God knows our pain. He is not lounging in a La-Z-Boy in heaven while we’re struggling to keep our heads above water. Hebrews 4:15 reminds us “we do not have a high priest who is unable to sympathize with our weaknesses, but one who in every respect has been tempted as we are, yet without sin.”

When we lose a loved one, when we cry until we can’t cry anymore, when we suffer abuse at the hands of others, when we endure chronic pain, we can run to a Savior who in every way knows what we’re experiencing and sympathizes with us.

Suffering hurts. And Jesus knows it. Run to him and listen as he validates your pain and acknowledges your suffering.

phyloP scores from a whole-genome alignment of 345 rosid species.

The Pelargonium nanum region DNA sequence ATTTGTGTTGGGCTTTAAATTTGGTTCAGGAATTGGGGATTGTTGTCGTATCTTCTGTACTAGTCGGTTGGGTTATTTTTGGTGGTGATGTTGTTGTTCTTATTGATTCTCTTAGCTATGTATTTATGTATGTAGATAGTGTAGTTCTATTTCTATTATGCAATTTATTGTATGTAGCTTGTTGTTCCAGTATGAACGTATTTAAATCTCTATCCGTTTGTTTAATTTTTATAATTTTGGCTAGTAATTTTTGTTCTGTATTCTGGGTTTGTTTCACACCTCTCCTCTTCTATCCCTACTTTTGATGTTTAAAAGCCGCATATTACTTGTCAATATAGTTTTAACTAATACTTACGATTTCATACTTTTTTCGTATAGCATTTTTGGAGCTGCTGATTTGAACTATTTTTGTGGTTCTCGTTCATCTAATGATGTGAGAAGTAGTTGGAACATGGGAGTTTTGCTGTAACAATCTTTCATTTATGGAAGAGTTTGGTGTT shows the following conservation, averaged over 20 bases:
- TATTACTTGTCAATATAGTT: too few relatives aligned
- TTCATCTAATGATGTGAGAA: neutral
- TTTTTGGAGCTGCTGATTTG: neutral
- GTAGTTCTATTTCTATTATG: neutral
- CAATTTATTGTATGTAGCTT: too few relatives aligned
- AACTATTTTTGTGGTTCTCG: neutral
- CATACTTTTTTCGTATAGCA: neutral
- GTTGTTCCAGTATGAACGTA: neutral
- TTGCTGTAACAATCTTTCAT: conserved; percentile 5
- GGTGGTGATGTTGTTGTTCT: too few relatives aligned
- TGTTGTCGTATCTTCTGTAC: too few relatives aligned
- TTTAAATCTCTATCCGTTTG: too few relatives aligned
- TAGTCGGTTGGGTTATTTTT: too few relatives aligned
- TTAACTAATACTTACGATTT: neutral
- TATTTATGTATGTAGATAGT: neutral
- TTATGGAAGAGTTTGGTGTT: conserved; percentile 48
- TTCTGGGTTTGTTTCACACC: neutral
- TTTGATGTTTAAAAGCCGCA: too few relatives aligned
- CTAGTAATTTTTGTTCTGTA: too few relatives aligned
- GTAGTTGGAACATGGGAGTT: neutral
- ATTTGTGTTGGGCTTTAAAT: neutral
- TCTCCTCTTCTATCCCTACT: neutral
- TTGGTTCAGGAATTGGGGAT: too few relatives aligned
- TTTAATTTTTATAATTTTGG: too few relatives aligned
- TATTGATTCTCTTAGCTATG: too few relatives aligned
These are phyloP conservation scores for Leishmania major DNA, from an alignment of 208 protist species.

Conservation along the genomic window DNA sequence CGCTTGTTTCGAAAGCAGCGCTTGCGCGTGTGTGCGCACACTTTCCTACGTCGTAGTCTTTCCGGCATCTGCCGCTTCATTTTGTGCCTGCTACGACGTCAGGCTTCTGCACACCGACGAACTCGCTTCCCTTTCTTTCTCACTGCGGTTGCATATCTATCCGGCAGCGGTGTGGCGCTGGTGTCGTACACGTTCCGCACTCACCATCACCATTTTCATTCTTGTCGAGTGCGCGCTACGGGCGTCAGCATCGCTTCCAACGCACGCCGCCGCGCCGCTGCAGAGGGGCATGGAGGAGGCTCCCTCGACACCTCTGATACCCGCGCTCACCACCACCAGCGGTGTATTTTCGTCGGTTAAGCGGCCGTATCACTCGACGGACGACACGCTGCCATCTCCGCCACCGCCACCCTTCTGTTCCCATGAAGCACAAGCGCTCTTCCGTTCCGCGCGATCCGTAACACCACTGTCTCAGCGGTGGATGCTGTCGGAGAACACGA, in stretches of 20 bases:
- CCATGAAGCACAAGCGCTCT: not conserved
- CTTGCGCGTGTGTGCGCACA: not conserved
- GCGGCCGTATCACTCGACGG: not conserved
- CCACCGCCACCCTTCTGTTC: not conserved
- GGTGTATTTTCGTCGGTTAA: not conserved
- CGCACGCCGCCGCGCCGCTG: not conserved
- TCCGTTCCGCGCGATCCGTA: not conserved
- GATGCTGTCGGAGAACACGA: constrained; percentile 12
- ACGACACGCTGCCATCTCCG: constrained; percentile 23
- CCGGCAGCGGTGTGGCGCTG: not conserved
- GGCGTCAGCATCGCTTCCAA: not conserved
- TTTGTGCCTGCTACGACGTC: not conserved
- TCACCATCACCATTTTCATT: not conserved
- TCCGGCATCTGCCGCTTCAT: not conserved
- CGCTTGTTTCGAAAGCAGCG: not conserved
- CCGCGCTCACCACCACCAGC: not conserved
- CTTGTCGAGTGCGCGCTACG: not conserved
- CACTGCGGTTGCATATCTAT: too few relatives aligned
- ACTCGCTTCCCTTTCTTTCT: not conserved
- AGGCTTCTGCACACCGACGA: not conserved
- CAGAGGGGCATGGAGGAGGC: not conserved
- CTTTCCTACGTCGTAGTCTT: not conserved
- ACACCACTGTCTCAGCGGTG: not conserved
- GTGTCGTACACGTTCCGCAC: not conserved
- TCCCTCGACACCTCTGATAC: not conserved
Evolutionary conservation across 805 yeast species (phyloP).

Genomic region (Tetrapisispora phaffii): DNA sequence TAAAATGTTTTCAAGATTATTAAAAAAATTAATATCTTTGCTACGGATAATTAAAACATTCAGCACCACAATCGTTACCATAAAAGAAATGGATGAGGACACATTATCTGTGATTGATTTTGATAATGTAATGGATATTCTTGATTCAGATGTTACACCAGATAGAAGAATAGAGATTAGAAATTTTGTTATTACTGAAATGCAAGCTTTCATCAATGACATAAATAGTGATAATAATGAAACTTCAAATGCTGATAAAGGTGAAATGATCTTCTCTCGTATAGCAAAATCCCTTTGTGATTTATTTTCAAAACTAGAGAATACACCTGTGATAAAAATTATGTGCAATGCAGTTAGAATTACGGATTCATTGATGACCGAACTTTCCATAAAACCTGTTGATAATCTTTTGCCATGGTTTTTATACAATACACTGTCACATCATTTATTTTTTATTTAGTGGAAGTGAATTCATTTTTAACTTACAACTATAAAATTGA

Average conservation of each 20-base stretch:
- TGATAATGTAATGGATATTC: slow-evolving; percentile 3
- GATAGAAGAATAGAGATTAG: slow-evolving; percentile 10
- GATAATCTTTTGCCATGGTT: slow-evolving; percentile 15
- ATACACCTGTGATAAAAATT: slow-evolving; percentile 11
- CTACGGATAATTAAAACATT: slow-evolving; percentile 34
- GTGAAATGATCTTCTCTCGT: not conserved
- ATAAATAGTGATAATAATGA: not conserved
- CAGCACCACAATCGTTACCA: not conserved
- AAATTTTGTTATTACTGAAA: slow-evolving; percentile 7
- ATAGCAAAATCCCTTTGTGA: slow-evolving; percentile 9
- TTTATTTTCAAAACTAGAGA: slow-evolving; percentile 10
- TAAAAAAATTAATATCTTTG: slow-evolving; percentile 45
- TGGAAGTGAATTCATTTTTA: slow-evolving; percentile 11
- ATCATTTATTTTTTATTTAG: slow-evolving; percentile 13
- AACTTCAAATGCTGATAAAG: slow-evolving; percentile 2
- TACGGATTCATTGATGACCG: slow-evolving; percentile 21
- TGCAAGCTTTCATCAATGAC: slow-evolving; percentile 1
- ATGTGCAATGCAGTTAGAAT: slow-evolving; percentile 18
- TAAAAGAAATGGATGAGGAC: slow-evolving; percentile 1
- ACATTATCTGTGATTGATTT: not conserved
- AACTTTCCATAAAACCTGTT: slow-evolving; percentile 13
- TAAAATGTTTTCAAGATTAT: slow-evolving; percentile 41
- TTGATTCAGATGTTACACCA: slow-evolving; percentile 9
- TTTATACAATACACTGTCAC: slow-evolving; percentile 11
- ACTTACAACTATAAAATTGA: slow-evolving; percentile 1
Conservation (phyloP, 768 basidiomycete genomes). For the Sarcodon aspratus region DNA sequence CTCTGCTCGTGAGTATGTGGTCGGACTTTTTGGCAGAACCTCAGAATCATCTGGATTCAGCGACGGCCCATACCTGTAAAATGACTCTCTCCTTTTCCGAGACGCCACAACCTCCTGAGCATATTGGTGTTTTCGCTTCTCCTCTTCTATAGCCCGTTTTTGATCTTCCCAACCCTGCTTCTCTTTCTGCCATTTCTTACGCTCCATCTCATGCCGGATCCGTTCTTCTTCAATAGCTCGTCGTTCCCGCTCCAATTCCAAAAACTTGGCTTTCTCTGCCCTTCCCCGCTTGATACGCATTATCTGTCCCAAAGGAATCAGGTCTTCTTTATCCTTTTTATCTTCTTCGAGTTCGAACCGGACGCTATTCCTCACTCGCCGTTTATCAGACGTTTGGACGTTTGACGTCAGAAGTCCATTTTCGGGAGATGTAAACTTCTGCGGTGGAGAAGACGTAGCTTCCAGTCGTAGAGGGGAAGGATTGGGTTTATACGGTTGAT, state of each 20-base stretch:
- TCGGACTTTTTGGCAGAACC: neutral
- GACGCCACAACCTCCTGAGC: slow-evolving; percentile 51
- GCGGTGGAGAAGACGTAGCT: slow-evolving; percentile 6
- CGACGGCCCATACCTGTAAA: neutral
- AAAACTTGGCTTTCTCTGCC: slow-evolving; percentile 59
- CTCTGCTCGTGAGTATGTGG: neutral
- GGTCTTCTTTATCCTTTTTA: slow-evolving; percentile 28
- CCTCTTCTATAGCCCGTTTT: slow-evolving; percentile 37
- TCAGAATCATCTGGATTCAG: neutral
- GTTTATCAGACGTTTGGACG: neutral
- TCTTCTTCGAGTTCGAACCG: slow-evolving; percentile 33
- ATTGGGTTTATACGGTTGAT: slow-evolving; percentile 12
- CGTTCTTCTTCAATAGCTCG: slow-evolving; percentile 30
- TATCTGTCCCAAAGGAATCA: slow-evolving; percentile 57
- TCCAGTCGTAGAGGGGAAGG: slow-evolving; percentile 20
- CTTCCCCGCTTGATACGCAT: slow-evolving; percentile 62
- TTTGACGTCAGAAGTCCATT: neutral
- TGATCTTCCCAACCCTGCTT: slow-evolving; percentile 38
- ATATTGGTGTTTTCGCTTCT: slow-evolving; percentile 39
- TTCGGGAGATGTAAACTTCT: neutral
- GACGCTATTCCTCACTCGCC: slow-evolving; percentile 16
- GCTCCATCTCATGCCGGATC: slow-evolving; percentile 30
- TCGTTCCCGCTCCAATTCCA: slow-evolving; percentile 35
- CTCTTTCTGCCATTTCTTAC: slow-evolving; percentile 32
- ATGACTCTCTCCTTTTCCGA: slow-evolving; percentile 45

Paul’s second lesson is that our suffering—considerable as it is—is hardly worth comparing to the weightiness of the glory that is to be. Elsewhere he says that “this light momentary affliction is preparing for us an eternal weight of glory beyond all comparison” (2 Cor. 4:17). Light affliction?! Is Paul invalidating his first lesson that our suffering is truly terrible? No. He’s saying that relative to eternal glory with Christ, our afflictions, no matter how unbearable, will seem momentary.

Paul says our glory will not only be eternal, but it will be weighty. This seems like a strange combination of words. We know suffering can be weighty, but glory?